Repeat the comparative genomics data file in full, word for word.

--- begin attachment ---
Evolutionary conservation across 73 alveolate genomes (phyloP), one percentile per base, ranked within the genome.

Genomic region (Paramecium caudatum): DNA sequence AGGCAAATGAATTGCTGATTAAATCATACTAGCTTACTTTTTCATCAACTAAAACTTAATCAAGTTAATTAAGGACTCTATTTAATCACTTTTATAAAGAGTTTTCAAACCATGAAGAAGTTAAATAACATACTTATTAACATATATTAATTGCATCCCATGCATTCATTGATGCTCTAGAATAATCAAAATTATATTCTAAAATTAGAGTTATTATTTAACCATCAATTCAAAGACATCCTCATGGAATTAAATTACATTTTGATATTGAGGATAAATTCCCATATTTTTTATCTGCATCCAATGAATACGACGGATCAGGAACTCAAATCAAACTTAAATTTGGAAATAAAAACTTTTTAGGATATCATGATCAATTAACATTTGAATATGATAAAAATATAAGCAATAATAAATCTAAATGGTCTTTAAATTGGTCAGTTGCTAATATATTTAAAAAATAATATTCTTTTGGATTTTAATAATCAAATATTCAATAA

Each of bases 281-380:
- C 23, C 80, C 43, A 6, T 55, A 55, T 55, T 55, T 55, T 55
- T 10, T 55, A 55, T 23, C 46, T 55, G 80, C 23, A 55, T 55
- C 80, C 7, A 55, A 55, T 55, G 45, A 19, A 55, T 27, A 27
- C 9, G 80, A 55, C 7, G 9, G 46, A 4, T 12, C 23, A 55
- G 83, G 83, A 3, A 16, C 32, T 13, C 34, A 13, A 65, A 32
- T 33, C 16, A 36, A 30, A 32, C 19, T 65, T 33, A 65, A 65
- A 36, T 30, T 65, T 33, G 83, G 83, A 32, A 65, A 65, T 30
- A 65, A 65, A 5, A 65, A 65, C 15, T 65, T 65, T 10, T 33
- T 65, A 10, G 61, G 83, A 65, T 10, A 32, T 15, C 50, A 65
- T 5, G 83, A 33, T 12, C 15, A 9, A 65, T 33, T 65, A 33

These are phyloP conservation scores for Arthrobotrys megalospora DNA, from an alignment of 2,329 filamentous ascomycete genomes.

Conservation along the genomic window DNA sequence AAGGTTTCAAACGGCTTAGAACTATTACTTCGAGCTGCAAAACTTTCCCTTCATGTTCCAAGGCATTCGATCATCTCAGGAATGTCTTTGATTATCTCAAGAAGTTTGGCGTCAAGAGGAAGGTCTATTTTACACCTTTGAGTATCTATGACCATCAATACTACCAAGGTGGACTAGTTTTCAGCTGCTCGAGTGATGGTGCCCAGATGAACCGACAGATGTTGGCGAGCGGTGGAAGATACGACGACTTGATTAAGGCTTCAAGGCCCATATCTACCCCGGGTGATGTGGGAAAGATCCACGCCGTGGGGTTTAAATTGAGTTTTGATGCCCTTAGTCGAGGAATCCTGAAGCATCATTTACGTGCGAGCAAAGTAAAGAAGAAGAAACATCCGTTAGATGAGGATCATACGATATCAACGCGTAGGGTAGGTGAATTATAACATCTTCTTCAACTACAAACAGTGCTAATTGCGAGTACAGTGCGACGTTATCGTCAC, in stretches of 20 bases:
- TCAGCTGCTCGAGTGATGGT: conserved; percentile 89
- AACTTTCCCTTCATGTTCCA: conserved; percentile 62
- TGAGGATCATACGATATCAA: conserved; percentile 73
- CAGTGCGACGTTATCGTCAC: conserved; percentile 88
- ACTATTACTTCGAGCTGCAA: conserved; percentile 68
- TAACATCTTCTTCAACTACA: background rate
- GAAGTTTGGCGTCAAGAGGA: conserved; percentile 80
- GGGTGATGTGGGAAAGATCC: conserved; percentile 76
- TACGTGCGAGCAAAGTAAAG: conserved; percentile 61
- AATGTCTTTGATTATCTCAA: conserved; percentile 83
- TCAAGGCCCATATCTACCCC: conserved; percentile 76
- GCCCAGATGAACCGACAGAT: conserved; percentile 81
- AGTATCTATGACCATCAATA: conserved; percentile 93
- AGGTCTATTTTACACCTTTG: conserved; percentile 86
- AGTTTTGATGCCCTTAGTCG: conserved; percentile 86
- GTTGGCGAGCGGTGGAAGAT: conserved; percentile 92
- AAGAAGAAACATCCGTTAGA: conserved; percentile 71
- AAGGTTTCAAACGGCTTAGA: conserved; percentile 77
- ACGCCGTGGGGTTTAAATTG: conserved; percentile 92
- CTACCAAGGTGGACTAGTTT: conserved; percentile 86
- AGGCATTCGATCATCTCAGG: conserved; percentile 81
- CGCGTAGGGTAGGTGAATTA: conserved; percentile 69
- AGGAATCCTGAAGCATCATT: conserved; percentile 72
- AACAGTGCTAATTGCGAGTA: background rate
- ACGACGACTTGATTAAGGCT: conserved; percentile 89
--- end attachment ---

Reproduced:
Evolutionary conservation across 73 alveolate genomes (phyloP), one percentile per base, ranked within the genome.

Genomic region (Paramecium caudatum): DNA sequence AGGCAAATGAATTGCTGATTAAATCATACTAGCTTACTTTTTCATCAACTAAAACTTAATCAAGTTAATTAAGGACTCTATTTAATCACTTTTATAAAGAGTTTTCAAACCATGAAGAAGTTAAATAACATACTTATTAACATATATTAATTGCATCCCATGCATTCATTGATGCTCTAGAATAATCAAAATTATATTCTAAAATTAGAGTTATTATTTAACCATCAATTCAAAGACATCCTCATGGAATTAAATTACATTTTGATATTGAGGATAAATTCCCATATTTTTTATCTGCATCCAATGAATACGACGGATCAGGAACTCAAATCAAACTTAAATTTGGAAATAAAAACTTTTTAGGATATCATGATCAATTAACATTTGAATATGATAAAAATATAAGCAATAATAAATCTAAATGGTCTTTAAATTGGTCAGTTGCTAATATATTTAAAAAATAATATTCTTTTGGATTTTAATAATCAAATATTCAATAA

Each of bases 281-380:
- C 23, C 80, C 43, A 6, T 55, A 55, T 55, T 55, T 55, T 55
- T 10, T 55, A 55, T 23, C 46, T 55, G 80, C 23, A 55, T 55
- C 80, C 7, A 55, A 55, T 55, G 45, A 19, A 55, T 27, A 27
- C 9, G 80, A 55, C 7, G 9, G 46, A 4, T 12, C 23, A 55
- G 83, G 83, A 3, A 16, C 32, T 13, C 34, A 13, A 65, A 32
- T 33, C 16, A 36, A 30, A 32, C 19, T 65, T 33, A 65, A 65
- A 36, T 30, T 65, T 33, G 83, G 83, A 32, A 65, A 65, T 30
- A 65, A 65, A 5, A 65, A 65, C 15, T 65, T 65, T 10, T 33
- T 65, A 10, G 61, G 83, A 65, T 10, A 32, T 15, C 50, A 65
- T 5, G 83, A 33, T 12, C 15, A 9, A 65, T 33, T 65, A 33

These are phyloP conservation scores for Arthrobotrys megalospora DNA, from an alignment of 2,329 filamentous ascomycete genomes.

Conservation along the genomic window DNA sequence AAGGTTTCAAACGGCTTAGAACTATTACTTCGAGCTGCAAAACTTTCCCTTCATGTTCCAAGGCATTCGATCATCTCAGGAATGTCTTTGATTATCTCAAGAAGTTTGGCGTCAAGAGGAAGGTCTATTTTACACCTTTGAGTATCTATGACCATCAATACTACCAAGGTGGACTAGTTTTCAGCTGCTCGAGTGATGGTGCCCAGATGAACCGACAGATGTTGGCGAGCGGTGGAAGATACGACGACTTGATTAAGGCTTCAAGGCCCATATCTACCCCGGGTGATGTGGGAAAGATCCACGCCGTGGGGTTTAAATTGAGTTTTGATGCCCTTAGTCGAGGAATCCTGAAGCATCATTTACGTGCGAGCAAAGTAAAGAAGAAGAAACATCCGTTAGATGAGGATCATACGATATCAACGCGTAGGGTAGGTGAATTATAACATCTTCTTCAACTACAAACAGTGCTAATTGCGAGTACAGTGCGACGTTATCGTCAC, in stretches of 20 bases:
- TCAGCTGCTCGAGTGATGGT: conserved; percentile 89
- AACTTTCCCTTCATGTTCCA: conserved; percentile 62
- TGAGGATCATACGATATCAA: conserved; percentile 73
- CAGTGCGACGTTATCGTCAC: conserved; percentile 88
- ACTATTACTTCGAGCTGCAA: conserved; percentile 68
- TAACATCTTCTTCAACTACA: background rate
- GAAGTTTGGCGTCAAGAGGA: conserved; percentile 80
- GGGTGATGTGGGAAAGATCC: conserved; percentile 76
- TACGTGCGAGCAAAGTAAAG: conserved; percentile 61
- AATGTCTTTGATTATCTCAA: conserved; percentile 83
- TCAAGGCCCATATCTACCCC: conserved; percentile 76
- GCCCAGATGAACCGACAGAT: conserved; percentile 81
- AGTATCTATGACCATCAATA: conserved; percentile 93
- AGGTCTATTTTACACCTTTG: conserved; percentile 86
- AGTTTTGATGCCCTTAGTCG: conserved; percentile 86
- GTTGGCGAGCGGTGGAAGAT: conserved; percentile 92
- AAGAAGAAACATCCGTTAGA: conserved; percentile 71
- AAGGTTTCAAACGGCTTAGA: conserved; percentile 77
- ACGCCGTGGGGTTTAAATTG: conserved; percentile 92
- CTACCAAGGTGGACTAGTTT: conserved; percentile 86
- AGGCATTCGATCATCTCAGG: conserved; percentile 81
- CGCGTAGGGTAGGTGAATTA: conserved; percentile 69
- AGGAATCCTGAAGCATCATT: conserved; percentile 72
- AACAGTGCTAATTGCGAGTA: background rate
- ACGACGACTTGATTAAGGCT: conserved; percentile 89